While reading a book of old postcards about Johannesburg I was surprised to find them mention a memorial at Jeppestown Oval. Naturally my first instinct was “War Memorial?”, my second was “When?” That area isn’t on my usual gravehunting route, in fact there is very little in the way of exciting memorials out between Johannesburg and Eastgate, and those that there are I have already visited. The major memorials are: The Bezuidenhout Valley War Memorial, the Scottish Horse Memorial on Caledonia Hill, and The Indian Army Memorial on Observatory Ridge. However, some research indicated that this was not a war memorial, but rather a memorial to Julius Jeppe. Rand pioneer and manager of Jeppe’s Township.
Seeing as I had a lunch date for the 6th of November I set up my untrustworthy GPS and made a detour. I usually drop off the highway at End Street and head East along Commissioner Street on the rare occasions when I head out this way. I usually keep my camera handy too because there are some real oldies in this area just crying out to be preserved, if not in real life, but as a jpg. The area I was after is called “Jeppestown Oval” which is a park, and probably was a popular recreational area in the very early days of Johannesburg. Today it looks like two basketball courts and a recreation centre.
The memorial itself is in a reasonably good condition, considering it supposedly was erected in 1892. Somehow though that date doesn’t quite fit, but until I know otherwise I will assume that my source is correct. The inscription is difficult to read, especially the date on it which could read 1893 or 1895. Luckily somebody else has transcribed it before, but in short it reads….
In Memory Of
Julius GEC Jeppe
The founder of Jeppestown
Lives of all good men remind us
We can make our lives sublime,
And departing, leave behind us
Footprints in the sands of time.
Footprints that perhaps another
Sailing o’er life’s solemn main;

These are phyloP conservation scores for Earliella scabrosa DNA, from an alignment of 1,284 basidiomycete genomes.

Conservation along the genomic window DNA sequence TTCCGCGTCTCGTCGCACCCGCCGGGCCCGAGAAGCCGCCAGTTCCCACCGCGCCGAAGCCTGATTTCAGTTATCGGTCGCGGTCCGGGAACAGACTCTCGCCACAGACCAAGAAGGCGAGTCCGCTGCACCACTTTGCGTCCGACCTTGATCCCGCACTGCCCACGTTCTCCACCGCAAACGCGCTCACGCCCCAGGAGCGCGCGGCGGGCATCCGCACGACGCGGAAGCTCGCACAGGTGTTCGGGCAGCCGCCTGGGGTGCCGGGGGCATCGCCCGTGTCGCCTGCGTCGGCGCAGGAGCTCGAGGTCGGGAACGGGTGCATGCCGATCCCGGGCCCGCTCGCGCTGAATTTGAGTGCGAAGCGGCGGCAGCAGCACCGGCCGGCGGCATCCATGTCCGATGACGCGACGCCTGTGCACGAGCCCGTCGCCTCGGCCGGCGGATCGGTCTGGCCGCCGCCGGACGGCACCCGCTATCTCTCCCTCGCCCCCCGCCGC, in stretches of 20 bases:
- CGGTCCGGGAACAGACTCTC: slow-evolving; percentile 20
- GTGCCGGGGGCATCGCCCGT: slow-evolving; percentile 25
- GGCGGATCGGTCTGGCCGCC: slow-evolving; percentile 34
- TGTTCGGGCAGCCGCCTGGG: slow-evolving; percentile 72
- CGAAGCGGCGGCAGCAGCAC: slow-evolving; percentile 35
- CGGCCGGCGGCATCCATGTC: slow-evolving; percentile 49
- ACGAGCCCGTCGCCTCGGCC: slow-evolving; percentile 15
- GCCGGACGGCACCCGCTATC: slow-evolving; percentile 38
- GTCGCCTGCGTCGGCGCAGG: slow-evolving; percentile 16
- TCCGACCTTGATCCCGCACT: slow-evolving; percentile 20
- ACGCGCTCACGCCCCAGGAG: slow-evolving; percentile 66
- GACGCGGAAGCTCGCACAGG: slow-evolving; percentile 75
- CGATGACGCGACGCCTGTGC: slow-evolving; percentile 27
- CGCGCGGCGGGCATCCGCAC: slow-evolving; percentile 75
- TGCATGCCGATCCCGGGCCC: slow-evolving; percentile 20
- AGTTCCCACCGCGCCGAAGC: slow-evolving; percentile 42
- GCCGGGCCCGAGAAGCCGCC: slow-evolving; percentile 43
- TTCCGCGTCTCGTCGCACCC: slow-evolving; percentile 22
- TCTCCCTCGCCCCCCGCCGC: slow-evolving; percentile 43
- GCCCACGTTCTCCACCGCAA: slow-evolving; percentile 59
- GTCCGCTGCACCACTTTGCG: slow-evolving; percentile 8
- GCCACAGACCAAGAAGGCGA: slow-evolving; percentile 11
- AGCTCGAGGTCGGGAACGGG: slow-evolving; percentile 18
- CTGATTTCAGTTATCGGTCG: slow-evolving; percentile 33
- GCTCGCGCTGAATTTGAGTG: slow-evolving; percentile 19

A forlorn and shipwrecked brother,
Seeing, shall take heart again.
Mark one more notch on the belt as they say, yet another memorial has been documented. While I was in that area I decided more pics were in order. There are a large amount of churches around here too, and some are really old and are no longer used by the denomination that they were originally built for. My personal favourite is on the corner of Mordaunt and Commissioner and the street front is only a small portion of this stunning oldie. This building was the former St Andrews Presbyterian Church, the foundation stone of which was laid in 1903. Interestingly enough this is the church that the Transvaal Scottish used for their annual service from 1950 until 1990 when the congregation amalgamated and the church was sold.
Just around the corner in “Op De Bergen” and Corrie Streets is the stunning old Dutch Reformed Church dating from 1906.
And, within site of the Jeppestown Oval is the Assembly of God Portuguese Community Church, another pretty old building that is still in use. I believe it was originally a synagogue.
To crown off my trip I grabbed a few pics in and around the area. Nothing like I could have, because the whole area is in dire need of research. Maybe one day in December when things are nice and quiet I will grab my camera and map book and go hunt down more oldies. I know that they are there.
That concluded my trip to find Julius Jeppe. Naturally its always interesting to put something tangible like this to a name. That whole area still carries his name in many ways. Jeppe High School, Jeppe Station, Jeppe Street, Jeppestown etc. I seem to think he is buried in Braamfontein Cemetery, so next time I am in that area I will go have a look. You never know, this page may still have an addendum.
I was correct, Julius Jeppe is buried in Braamfontein Cemetery, and the date that I am questioning is probably 1893, as the date on his grave is 16 June 1893.